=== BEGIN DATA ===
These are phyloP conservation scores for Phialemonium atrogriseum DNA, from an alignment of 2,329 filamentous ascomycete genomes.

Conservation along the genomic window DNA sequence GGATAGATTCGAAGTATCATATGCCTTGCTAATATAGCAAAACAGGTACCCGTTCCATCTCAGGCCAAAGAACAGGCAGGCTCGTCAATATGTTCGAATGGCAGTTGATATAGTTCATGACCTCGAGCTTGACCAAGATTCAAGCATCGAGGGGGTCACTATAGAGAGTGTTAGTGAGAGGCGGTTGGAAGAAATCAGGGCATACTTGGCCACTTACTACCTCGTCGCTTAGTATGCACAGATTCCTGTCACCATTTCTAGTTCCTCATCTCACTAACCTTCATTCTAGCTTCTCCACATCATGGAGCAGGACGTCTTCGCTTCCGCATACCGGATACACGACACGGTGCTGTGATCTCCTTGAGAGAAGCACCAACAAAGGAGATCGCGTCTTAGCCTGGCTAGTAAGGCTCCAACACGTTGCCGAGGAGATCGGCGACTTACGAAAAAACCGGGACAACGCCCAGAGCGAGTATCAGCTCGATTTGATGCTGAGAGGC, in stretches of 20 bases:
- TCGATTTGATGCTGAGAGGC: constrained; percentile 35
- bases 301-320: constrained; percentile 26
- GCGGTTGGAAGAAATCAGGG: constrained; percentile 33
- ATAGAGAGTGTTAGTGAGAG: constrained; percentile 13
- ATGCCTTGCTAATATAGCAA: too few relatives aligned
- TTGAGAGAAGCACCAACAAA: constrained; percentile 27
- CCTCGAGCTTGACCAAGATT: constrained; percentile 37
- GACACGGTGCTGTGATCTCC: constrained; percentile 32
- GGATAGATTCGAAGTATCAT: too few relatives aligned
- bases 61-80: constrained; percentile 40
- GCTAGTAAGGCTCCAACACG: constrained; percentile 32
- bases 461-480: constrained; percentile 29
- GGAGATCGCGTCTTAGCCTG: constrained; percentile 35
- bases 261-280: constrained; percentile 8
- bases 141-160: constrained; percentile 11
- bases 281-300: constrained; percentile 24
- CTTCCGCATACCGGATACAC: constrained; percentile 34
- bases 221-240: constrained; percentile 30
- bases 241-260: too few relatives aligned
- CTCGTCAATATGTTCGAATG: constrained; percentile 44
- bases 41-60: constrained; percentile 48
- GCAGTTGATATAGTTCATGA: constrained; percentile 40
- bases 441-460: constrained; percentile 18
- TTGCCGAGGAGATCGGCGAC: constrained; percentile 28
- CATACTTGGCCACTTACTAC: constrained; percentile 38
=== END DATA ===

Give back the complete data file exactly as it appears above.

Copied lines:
These are phyloP conservation scores for Phialemonium atrogriseum DNA, from an alignment of 2,329 filamentous ascomycete genomes.

Conservation along the genomic window DNA sequence GGATAGATTCGAAGTATCATATGCCTTGCTAATATAGCAAAACAGGTACCCGTTCCATCTCAGGCCAAAGAACAGGCAGGCTCGTCAATATGTTCGAATGGCAGTTGATATAGTTCATGACCTCGAGCTTGACCAAGATTCAAGCATCGAGGGGGTCACTATAGAGAGTGTTAGTGAGAGGCGGTTGGAAGAAATCAGGGCATACTTGGCCACTTACTACCTCGTCGCTTAGTATGCACAGATTCCTGTCACCATTTCTAGTTCCTCATCTCACTAACCTTCATTCTAGCTTCTCCACATCATGGAGCAGGACGTCTTCGCTTCCGCATACCGGATACACGACACGGTGCTGTGATCTCCTTGAGAGAAGCACCAACAAAGGAGATCGCGTCTTAGCCTGGCTAGTAAGGCTCCAACACGTTGCCGAGGAGATCGGCGACTTACGAAAAAACCGGGACAACGCCCAGAGCGAGTATCAGCTCGATTTGATGCTGAGAGGC, in stretches of 20 bases:
- TCGATTTGATGCTGAGAGGC: constrained; percentile 35
- bases 301-320: constrained; percentile 26
- GCGGTTGGAAGAAATCAGGG: constrained; percentile 33
- ATAGAGAGTGTTAGTGAGAG: constrained; percentile 13
- ATGCCTTGCTAATATAGCAA: too few relatives aligned
- TTGAGAGAAGCACCAACAAA: constrained; percentile 27
- CCTCGAGCTTGACCAAGATT: constrained; percentile 37
- GACACGGTGCTGTGATCTCC: constrained; percentile 32
- GGATAGATTCGAAGTATCAT: too few relatives aligned
- bases 61-80: constrained; percentile 40
- GCTAGTAAGGCTCCAACACG: constrained; percentile 32
- bases 461-480: constrained; percentile 29
- GGAGATCGCGTCTTAGCCTG: constrained; percentile 35
- bases 261-280: constrained; percentile 8
- bases 141-160: constrained; percentile 11
- bases 281-300: constrained; percentile 24
- CTTCCGCATACCGGATACAC: constrained; percentile 34
- bases 221-240: constrained; percentile 30
- bases 241-260: too few relatives aligned
- CTCGTCAATATGTTCGAATG: constrained; percentile 44
- bases 41-60: constrained; percentile 48
- GCAGTTGATATAGTTCATGA: constrained; percentile 40
- bases 441-460: constrained; percentile 18
- TTGCCGAGGAGATCGGCGAC: constrained; percentile 28
- CATACTTGGCCACTTACTAC: constrained; percentile 38